nep-iue New Economics Papers
on Informal and Underground Economics
Issue of 2021‒05‒24
two papers chosen by
Catalina Granda Carvajal
Universidad de Antioquia

  1. Introducción al estudio de la segregación ocupacional por género en la Argentina By Jorge Paz
  2. Empowerment of Rural Young People in Informal Farm Entrepreneurship: The Role of Corporate Social Responsibility in Nigeria’s Oil Producing Communities By Joseph I. Uduji; Elda N. Okolo-Obasi

  1. By: Jorge Paz (Conicet-IELDE/UNSa.)
    Abstract: En este documento se analiza la importancia de la segmentación laboral en la segregación ocupacional por género en la Argentina. Se analizan los determinantes de la segregación en los segmentos formal e informal y se estima el peso de cada grupo de determinantes sobre la segregación tanto por rama de actividad como por jerarquía ocupacional. Luego de evaluar los niveles de segregación en cada segmento del mercado laboral y el contexto macroeconómico en el que se encuadran estos hechos, se descompone la diferencias entre ambos segmentos destacando los factores más estrictamente ligados a la persona y los más estrictamente ligados al puesto laboral. Con datos de la Encuesta Permanente de Hogares se estiman regresiones beta para cuantificar el grado de masculinidad de las ramas y de las ocupaciones. La importancia de los determinantes para cada segmento se calcula usando las técnicas habituales de descomposición de Blinder (1973) y Oaxaca (1973).
    JEL: D10 J12 J16 J24 J62 J71
    Date: 2020–06
  2. By: Joseph I. Uduji (University of Nigeria, Nsukka, Nigeria); Elda N. Okolo-Obasi (University of Nigeria, Nsukka, Nigeria)
    Abstract: Purpose – The purpose of this paper is to critically examine the corporate social responsibility initiatives of multinational oil companies in Nigeria. Its main focus is to investigate the impact of the global memorandum of understanding (GMoU) on equipping the rural young people with essential farming skills and knowledge for adoption and application of modern agricultural inputs in the Niger Delta region. Design/methodology/approach – This paper adopts a survey research technique, aimed at gathering information from a representative sample of the population, as it is essentially cross-sectional, describing and interpreting the current situation. A total of 800 rural young people were sampled across the oil producing region. Findings – The results from the use of combined propensity score matching and logit model indicate that the GMoU model has a significant impact on development of informal farm entrepreneurship generally, but somewhat undermined rural young people in the targeted agricultural clusters. Practical implications – This suggests that youth-specific CSR farm projects can be effective in providing young people with the extra push needed to tackle the knowledge gap and poor agronomic that erect the below-per yield and lack of competitiveness of small-holder farmers in the region. Social implications – It implies that a coherent and integrated CSR response from business would be necessary to unlock investment opportunities on young people in farms for agricultural competitiveness and food security in Africa. Originality/value – This research adds to the literature on informal farm entrepreneurship and rural communities’ debate in sub-Saharan Africa. It concludes that business has obligation to help in solving problems of youth unemployment in developing countries.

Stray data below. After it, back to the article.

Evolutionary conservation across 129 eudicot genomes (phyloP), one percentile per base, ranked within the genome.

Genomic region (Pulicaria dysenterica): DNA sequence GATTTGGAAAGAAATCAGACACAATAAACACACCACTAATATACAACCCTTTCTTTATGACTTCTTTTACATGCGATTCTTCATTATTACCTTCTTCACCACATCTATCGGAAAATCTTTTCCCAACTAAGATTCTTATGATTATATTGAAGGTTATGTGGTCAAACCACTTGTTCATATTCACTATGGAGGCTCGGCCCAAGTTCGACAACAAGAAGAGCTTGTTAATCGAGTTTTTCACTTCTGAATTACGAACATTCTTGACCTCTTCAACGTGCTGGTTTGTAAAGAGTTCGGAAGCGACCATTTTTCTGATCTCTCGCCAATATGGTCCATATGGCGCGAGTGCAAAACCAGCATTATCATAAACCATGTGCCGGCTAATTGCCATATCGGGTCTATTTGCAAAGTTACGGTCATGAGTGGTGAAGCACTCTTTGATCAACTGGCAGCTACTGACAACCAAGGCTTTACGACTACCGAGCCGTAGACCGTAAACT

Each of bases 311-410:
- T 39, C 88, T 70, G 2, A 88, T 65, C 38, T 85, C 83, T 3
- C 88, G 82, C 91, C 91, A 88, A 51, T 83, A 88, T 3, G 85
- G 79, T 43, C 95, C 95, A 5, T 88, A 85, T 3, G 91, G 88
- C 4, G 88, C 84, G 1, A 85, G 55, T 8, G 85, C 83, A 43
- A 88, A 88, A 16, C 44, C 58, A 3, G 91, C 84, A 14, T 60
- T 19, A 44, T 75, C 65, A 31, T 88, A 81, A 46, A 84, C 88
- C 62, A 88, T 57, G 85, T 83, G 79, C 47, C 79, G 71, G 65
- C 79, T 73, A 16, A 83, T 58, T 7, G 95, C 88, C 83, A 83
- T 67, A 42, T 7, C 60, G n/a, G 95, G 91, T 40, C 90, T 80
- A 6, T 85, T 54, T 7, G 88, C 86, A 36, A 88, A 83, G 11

Keywords: Global memorandum of understanding (GMoU), Rural young people, Informal farm entrepreneurship, sub-Saharan Africa
    Date: 2021–01

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